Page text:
He's VERY barky when he wants to be. He has learned to play a little quieter for the most part, but when he plays he tends to be all over the place, bouncing over other dogs, barking, running... literally all over the place. He definitely likes to bark a lot though. The bouncing... oh god the bouncing... he jumps SUPER high. The other day I took him to the dog park. There was a crowd of dogs in one spot. He was running full speed towards the group of dogs and instead of going around them he flew right over all the dogs. After that I heard multiple people talking about him at the park and they all paid pretty close attention to him since he can be pretty comical when he gets to bouncing around.

Shedding... he does shed. He's a wire coat so maybe it's just more noticeable with him, but he does shed... though nowhere near as bad as Bamm.

Joey is always on alert when we are outside. He's always searching for squirrels, rabbits, anything he can chase and I do not trust him offleash in an unfenced area except when he is chasing a lure at a lure course event.

He's not a fantastic example of the breed, but he's my favorite sighthound... of course I'm biased lol.

And a few videos of the crazy monster...

First time ever practicing lure coursing


Running the other day at the dog park

Another dog park one...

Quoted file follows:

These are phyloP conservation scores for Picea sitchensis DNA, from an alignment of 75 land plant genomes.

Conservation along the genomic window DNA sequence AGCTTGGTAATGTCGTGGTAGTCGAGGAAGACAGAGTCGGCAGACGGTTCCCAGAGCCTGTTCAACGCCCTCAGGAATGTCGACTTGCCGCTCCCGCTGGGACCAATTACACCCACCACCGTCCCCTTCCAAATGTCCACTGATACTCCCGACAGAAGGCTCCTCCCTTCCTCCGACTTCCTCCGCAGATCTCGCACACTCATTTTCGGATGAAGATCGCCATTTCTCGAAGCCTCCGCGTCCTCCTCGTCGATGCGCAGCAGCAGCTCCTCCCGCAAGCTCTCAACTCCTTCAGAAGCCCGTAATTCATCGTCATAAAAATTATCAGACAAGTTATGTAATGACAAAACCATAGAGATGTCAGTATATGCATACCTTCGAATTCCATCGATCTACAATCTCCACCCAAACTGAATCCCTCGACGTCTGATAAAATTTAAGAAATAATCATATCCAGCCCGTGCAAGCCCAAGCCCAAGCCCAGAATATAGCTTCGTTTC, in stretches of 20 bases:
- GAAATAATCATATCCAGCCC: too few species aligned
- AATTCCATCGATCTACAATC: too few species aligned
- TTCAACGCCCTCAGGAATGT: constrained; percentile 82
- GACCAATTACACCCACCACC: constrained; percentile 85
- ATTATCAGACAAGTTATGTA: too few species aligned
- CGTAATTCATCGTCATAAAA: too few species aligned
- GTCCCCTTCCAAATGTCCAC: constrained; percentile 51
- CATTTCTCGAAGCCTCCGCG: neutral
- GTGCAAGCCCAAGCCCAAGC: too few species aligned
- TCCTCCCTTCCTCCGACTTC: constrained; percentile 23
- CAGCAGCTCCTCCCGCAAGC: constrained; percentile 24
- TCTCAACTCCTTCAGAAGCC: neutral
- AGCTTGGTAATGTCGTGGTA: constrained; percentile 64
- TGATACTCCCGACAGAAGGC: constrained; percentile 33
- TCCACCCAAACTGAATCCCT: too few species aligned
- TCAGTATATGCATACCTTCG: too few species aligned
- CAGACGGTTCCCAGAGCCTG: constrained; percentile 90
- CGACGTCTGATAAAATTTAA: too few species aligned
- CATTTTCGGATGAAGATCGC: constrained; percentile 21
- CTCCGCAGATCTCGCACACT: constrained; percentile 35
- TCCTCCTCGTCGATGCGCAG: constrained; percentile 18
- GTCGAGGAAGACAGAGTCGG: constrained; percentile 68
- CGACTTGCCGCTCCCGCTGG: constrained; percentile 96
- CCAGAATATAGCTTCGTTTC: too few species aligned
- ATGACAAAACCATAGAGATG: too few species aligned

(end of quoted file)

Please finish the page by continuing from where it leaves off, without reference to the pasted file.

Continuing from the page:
Playing on the bed with Cricket


eta: not sure why my videos aren't showing up on my screen?
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  #14  
Old 01-19-2013, 10:13 PM
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Arguably my favourite group. I love the extreme appearance and exaggerated features of some of them. Ibizans are one I have been obsessed with for most of my life. Also a big fan of the Azawakh and Sloughi, Basenji, and Scottish Deerhound. Those are my favourite sighthounds.
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  #15  
Old 01-19-2013, 10:23 PM
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Regardless of where the akc puts them, ridgebacks are cur dogs not sight hounds. So personality, energy and exercise requirements are more like those for a black mouth or catahoula or even a heeler.
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Old 01-20-2013, 04:24 AM
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Quote:
Originally Posted by skittledoo View Post

And a few videos of the crazy monster...

First time ever practicing lure coursing


Running the other day at the dog park


Another dog park one...


Playing on the bed with Cricket


eta: not sure why my videos aren't showing up on my screen?